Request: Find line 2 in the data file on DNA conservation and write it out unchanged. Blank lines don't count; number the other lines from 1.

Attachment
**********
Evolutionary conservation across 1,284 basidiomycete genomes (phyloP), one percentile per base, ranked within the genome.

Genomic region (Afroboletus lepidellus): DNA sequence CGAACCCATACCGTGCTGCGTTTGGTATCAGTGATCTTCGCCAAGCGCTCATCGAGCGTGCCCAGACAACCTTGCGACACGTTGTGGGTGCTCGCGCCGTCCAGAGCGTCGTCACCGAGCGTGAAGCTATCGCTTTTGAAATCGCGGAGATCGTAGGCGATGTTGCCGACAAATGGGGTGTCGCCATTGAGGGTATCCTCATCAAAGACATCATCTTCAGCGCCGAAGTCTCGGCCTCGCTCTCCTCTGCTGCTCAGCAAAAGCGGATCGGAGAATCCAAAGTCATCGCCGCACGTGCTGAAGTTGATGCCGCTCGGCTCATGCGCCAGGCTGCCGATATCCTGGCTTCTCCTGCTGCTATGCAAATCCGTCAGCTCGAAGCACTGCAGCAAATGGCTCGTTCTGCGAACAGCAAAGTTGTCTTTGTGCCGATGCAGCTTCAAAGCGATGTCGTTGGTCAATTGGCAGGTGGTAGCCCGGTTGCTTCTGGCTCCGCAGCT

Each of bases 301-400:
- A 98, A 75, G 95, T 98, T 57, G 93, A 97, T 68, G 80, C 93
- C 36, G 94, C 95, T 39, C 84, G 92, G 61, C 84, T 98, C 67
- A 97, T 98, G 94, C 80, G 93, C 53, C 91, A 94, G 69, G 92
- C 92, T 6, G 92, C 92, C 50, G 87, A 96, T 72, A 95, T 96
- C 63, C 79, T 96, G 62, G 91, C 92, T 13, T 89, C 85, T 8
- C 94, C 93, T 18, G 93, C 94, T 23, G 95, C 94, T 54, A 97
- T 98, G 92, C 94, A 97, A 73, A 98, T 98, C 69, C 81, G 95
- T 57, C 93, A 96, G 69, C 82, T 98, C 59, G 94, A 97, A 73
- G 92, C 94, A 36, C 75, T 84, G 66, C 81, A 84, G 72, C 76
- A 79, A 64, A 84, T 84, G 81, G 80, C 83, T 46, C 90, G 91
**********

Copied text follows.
Genomic region (Afroboletus lepidellus): DNA sequence CGAACCCATACCGTGCTGCGTTTGGTATCAGTGATCTTCGCCAAGCGCTCATCGAGCGTGCCCAGACAACCTTGCGACACGTTGTGGGTGCTCGCGCCGTCCAGAGCGTCGTCACCGAGCGTGAAGCTATCGCTTTTGAAATCGCGGAGATCGTAGGCGATGTTGCCGACAAATGGGGTGTCGCCATTGAGGGTATCCTCATCAAAGACATCATCTTCAGCGCCGAAGTCTCGGCCTCGCTCTCCTCTGCTGCTCAGCAAAAGCGGATCGGAGAATCCAAAGTCATCGCCGCACGTGCTGAAGTTGATGCCGCTCGGCTCATGCGCCAGGCTGCCGATATCCTGGCTTCTCCTGCTGCTATGCAAATCCGTCAGCTCGAAGCACTGCAGCAAATGGCTCGTTCTGCGAACAGCAAAGTTGTCTTTGTGCCGATGCAGCTTCAAAGCGATGTCGTTGGTCAATTGGCAGGTGGTAGCCCGGTTGCTTCTGGCTCCGCAGCT